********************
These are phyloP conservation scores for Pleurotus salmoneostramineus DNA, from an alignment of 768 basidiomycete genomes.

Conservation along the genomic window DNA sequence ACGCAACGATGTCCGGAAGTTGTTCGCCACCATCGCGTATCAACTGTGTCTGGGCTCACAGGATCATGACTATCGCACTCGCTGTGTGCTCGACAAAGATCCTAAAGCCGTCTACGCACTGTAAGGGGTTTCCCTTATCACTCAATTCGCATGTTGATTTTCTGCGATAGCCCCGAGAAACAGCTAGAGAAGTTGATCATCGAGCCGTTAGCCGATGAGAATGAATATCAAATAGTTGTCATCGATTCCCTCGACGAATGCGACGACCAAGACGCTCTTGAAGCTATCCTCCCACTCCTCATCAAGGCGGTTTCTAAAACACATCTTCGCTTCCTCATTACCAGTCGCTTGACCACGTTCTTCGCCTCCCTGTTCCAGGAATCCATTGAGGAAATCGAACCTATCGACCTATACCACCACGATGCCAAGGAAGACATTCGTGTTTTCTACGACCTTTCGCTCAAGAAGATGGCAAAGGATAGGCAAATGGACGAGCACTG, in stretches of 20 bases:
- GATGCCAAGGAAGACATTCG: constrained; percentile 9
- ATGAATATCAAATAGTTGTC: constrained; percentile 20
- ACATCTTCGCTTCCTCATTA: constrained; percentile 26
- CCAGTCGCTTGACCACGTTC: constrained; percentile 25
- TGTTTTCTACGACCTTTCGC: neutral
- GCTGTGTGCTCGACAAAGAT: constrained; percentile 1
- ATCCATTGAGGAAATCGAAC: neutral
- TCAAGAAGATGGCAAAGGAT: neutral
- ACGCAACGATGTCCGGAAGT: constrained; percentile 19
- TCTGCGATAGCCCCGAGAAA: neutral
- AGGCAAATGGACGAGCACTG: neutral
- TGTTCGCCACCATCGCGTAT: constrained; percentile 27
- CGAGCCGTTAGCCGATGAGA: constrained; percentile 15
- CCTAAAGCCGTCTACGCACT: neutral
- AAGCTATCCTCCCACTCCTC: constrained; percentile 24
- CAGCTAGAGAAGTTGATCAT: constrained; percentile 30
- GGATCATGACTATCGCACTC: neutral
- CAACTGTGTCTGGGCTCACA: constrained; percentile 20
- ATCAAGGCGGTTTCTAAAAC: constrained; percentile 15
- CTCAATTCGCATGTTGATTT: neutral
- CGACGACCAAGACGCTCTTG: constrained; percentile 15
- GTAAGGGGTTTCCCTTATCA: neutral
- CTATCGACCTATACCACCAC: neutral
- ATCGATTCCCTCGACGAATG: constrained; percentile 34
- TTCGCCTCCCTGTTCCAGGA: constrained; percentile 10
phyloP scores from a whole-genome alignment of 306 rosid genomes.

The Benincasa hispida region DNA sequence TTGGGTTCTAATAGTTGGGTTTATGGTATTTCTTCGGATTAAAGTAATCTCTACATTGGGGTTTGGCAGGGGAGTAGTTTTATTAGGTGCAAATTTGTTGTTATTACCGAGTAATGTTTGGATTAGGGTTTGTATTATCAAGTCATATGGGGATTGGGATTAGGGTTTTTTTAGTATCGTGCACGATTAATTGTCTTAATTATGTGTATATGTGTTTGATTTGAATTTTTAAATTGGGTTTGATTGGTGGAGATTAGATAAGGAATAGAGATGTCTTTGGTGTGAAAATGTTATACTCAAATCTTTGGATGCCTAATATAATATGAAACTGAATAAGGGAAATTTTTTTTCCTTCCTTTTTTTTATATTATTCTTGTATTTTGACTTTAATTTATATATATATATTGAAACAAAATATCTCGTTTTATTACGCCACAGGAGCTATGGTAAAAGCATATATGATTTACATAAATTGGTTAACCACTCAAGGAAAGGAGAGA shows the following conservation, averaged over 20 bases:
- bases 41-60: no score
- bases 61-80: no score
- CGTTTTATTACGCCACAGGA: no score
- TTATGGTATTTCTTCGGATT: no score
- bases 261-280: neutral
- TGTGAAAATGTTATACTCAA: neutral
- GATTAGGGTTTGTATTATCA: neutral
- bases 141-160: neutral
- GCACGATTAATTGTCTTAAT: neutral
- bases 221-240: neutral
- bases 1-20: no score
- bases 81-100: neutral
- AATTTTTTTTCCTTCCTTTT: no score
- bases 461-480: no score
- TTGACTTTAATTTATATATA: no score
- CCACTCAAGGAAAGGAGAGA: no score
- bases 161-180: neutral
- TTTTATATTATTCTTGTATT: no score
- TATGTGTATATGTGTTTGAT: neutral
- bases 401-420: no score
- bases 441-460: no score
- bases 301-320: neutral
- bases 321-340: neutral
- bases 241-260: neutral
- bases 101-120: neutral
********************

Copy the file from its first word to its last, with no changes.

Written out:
These are phyloP conservation scores for Pleurotus salmoneostramineus DNA, from an alignment of 768 basidiomycete genomes.

Conservation along the genomic window DNA sequence ACGCAACGATGTCCGGAAGTTGTTCGCCACCATCGCGTATCAACTGTGTCTGGGCTCACAGGATCATGACTATCGCACTCGCTGTGTGCTCGACAAAGATCCTAAAGCCGTCTACGCACTGTAAGGGGTTTCCCTTATCACTCAATTCGCATGTTGATTTTCTGCGATAGCCCCGAGAAACAGCTAGAGAAGTTGATCATCGAGCCGTTAGCCGATGAGAATGAATATCAAATAGTTGTCATCGATTCCCTCGACGAATGCGACGACCAAGACGCTCTTGAAGCTATCCTCCCACTCCTCATCAAGGCGGTTTCTAAAACACATCTTCGCTTCCTCATTACCAGTCGCTTGACCACGTTCTTCGCCTCCCTGTTCCAGGAATCCATTGAGGAAATCGAACCTATCGACCTATACCACCACGATGCCAAGGAAGACATTCGTGTTTTCTACGACCTTTCGCTCAAGAAGATGGCAAAGGATAGGCAAATGGACGAGCACTG, in stretches of 20 bases:
- GATGCCAAGGAAGACATTCG: constrained; percentile 9
- ATGAATATCAAATAGTTGTC: constrained; percentile 20
- ACATCTTCGCTTCCTCATTA: constrained; percentile 26
- CCAGTCGCTTGACCACGTTC: constrained; percentile 25
- TGTTTTCTACGACCTTTCGC: neutral
- GCTGTGTGCTCGACAAAGAT: constrained; percentile 1
- ATCCATTGAGGAAATCGAAC: neutral
- TCAAGAAGATGGCAAAGGAT: neutral
- ACGCAACGATGTCCGGAAGT: constrained; percentile 19
- TCTGCGATAGCCCCGAGAAA: neutral
- AGGCAAATGGACGAGCACTG: neutral
- TGTTCGCCACCATCGCGTAT: constrained; percentile 27
- CGAGCCGTTAGCCGATGAGA: constrained; percentile 15
- CCTAAAGCCGTCTACGCACT: neutral
- AAGCTATCCTCCCACTCCTC: constrained; percentile 24
- CAGCTAGAGAAGTTGATCAT: constrained; percentile 30
- GGATCATGACTATCGCACTC: neutral
- CAACTGTGTCTGGGCTCACA: constrained; percentile 20
- ATCAAGGCGGTTTCTAAAAC: constrained; percentile 15
- CTCAATTCGCATGTTGATTT: neutral
- CGACGACCAAGACGCTCTTG: constrained; percentile 15
- GTAAGGGGTTTCCCTTATCA: neutral
- CTATCGACCTATACCACCAC: neutral
- ATCGATTCCCTCGACGAATG: constrained; percentile 34
- TTCGCCTCCCTGTTCCAGGA: constrained; percentile 10
phyloP scores from a whole-genome alignment of 306 rosid genomes.

The Benincasa hispida region DNA sequence TTGGGTTCTAATAGTTGGGTTTATGGTATTTCTTCGGATTAAAGTAATCTCTACATTGGGGTTTGGCAGGGGAGTAGTTTTATTAGGTGCAAATTTGTTGTTATTACCGAGTAATGTTTGGATTAGGGTTTGTATTATCAAGTCATATGGGGATTGGGATTAGGGTTTTTTTAGTATCGTGCACGATTAATTGTCTTAATTATGTGTATATGTGTTTGATTTGAATTTTTAAATTGGGTTTGATTGGTGGAGATTAGATAAGGAATAGAGATGTCTTTGGTGTGAAAATGTTATACTCAAATCTTTGGATGCCTAATATAATATGAAACTGAATAAGGGAAATTTTTTTTCCTTCCTTTTTTTTATATTATTCTTGTATTTTGACTTTAATTTATATATATATATTGAAACAAAATATCTCGTTTTATTACGCCACAGGAGCTATGGTAAAAGCATATATGATTTACATAAATTGGTTAACCACTCAAGGAAAGGAGAGA shows the following conservation, averaged over 20 bases:
- bases 41-60: no score
- bases 61-80: no score
- CGTTTTATTACGCCACAGGA: no score
- TTATGGTATTTCTTCGGATT: no score
- bases 261-280: neutral
- TGTGAAAATGTTATACTCAA: neutral
- GATTAGGGTTTGTATTATCA: neutral
- bases 141-160: neutral
- GCACGATTAATTGTCTTAAT: neutral
- bases 221-240: neutral
- bases 1-20: no score
- bases 81-100: neutral
- AATTTTTTTTCCTTCCTTTT: no score
- bases 461-480: no score
- TTGACTTTAATTTATATATA: no score
- CCACTCAAGGAAAGGAGAGA: no score
- bases 161-180: neutral
- TTTTATATTATTCTTGTATT: no score
- TATGTGTATATGTGTTTGAT: neutral
- bases 401-420: no score
- bases 441-460: no score
- bases 301-320: neutral
- bases 321-340: neutral
- bases 241-260: neutral
- bases 101-120: neutral